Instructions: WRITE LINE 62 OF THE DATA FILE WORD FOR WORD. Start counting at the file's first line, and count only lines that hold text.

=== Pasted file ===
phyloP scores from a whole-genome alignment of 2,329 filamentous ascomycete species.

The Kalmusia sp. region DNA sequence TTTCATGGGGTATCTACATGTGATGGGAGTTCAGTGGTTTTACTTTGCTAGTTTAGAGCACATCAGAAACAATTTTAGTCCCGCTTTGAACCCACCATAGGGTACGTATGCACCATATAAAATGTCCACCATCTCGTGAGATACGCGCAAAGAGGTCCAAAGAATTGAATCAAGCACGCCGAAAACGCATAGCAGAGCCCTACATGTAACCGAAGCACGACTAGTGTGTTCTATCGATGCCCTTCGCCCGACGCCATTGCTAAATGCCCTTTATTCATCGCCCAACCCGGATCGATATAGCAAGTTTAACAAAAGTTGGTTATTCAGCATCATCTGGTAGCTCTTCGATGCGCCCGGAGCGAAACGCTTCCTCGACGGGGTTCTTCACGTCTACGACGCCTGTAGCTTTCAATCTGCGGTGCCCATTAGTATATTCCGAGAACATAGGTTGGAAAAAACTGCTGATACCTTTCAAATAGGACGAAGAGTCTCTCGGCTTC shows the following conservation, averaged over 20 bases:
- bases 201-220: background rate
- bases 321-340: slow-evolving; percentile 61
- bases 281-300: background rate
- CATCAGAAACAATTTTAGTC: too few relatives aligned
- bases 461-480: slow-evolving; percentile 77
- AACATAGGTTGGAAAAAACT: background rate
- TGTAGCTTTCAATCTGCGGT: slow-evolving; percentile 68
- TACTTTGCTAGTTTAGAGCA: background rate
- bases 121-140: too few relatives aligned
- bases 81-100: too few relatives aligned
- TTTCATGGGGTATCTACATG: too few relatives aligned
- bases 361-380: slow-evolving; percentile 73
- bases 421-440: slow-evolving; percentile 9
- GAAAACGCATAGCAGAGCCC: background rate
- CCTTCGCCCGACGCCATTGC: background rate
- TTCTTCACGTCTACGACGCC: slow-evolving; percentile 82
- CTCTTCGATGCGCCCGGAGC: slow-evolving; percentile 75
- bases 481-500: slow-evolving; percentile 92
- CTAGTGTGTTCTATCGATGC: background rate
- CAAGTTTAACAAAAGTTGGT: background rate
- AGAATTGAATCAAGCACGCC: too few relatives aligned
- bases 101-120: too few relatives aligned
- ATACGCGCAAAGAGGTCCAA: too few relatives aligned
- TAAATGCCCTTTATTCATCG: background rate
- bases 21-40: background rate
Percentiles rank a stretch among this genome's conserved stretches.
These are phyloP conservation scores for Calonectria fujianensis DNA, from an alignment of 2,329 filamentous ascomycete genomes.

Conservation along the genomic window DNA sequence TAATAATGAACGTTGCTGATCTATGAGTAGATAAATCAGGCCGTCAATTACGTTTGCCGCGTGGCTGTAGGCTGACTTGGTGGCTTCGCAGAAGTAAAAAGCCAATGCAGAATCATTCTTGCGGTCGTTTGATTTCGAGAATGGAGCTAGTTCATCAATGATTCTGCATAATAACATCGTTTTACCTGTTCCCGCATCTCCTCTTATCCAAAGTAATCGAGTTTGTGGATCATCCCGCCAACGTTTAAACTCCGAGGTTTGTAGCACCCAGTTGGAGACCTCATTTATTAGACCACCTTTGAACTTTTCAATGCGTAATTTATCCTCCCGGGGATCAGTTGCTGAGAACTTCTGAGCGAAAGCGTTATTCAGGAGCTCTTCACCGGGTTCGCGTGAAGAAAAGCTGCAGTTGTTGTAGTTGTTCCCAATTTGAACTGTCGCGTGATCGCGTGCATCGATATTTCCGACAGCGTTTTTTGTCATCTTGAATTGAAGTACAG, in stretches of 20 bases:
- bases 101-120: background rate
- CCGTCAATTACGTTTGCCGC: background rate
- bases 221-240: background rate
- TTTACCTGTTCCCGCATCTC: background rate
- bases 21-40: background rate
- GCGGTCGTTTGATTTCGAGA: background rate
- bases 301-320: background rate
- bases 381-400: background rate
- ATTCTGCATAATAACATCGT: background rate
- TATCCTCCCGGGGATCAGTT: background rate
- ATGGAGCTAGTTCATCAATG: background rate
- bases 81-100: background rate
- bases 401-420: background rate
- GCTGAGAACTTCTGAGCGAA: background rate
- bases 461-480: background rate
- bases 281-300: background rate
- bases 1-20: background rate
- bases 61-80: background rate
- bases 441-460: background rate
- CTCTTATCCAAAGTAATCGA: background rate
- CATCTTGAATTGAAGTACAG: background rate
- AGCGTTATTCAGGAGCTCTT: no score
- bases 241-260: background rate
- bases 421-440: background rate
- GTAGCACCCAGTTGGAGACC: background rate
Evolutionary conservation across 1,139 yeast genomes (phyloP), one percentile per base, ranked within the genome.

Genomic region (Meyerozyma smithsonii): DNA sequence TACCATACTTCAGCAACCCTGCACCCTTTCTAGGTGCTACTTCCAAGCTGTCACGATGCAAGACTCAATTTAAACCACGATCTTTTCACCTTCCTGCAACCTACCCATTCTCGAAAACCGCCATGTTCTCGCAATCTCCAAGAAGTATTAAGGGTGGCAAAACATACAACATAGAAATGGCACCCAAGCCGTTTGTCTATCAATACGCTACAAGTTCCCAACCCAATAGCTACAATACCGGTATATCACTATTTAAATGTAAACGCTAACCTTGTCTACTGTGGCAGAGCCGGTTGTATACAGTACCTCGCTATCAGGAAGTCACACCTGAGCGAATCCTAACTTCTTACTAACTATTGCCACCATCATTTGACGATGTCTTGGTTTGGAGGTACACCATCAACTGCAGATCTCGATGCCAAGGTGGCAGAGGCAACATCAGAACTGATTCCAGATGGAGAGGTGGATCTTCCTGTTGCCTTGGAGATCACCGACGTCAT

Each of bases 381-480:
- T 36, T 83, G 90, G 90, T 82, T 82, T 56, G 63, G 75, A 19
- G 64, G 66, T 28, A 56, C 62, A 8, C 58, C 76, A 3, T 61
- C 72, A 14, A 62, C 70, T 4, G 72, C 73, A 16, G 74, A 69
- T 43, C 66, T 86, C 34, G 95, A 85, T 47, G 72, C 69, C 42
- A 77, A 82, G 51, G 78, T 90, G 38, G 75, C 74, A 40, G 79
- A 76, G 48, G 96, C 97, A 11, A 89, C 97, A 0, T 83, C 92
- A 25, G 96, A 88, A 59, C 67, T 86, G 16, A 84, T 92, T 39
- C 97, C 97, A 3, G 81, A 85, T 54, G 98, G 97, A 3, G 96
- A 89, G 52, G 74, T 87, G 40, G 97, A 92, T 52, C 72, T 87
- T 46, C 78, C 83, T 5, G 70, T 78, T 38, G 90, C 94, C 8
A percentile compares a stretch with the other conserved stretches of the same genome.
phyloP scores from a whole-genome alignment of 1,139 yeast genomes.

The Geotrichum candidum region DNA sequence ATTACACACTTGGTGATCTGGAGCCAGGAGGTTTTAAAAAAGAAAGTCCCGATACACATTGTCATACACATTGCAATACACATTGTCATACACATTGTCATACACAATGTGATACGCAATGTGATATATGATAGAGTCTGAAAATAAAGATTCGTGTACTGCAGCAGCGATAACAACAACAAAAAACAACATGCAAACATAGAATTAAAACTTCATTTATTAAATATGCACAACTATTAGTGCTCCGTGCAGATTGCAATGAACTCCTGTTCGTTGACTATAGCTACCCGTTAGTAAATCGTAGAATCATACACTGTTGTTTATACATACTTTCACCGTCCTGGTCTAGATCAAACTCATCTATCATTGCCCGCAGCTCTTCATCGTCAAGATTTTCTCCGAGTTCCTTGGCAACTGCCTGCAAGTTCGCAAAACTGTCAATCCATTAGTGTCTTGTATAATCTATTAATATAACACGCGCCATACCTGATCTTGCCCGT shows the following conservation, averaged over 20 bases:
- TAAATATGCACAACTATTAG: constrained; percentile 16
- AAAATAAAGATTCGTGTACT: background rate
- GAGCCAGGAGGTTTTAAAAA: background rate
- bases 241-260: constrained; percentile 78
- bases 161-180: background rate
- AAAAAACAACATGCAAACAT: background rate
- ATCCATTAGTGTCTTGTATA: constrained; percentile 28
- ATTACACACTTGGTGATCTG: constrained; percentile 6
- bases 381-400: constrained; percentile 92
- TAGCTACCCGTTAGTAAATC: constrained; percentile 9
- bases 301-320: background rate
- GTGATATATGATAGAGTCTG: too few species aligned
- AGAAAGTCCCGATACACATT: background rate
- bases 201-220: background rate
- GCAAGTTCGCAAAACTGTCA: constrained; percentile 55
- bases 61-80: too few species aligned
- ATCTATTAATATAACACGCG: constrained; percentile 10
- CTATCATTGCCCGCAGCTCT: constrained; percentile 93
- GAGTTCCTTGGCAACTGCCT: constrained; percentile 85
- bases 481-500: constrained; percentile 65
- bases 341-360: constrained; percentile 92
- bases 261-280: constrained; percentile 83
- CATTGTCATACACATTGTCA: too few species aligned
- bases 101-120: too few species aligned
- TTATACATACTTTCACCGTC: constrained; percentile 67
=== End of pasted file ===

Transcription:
- T 43, C 66, T 86, C 34, G 95, A 85, T 47, G 72, C 69, C 42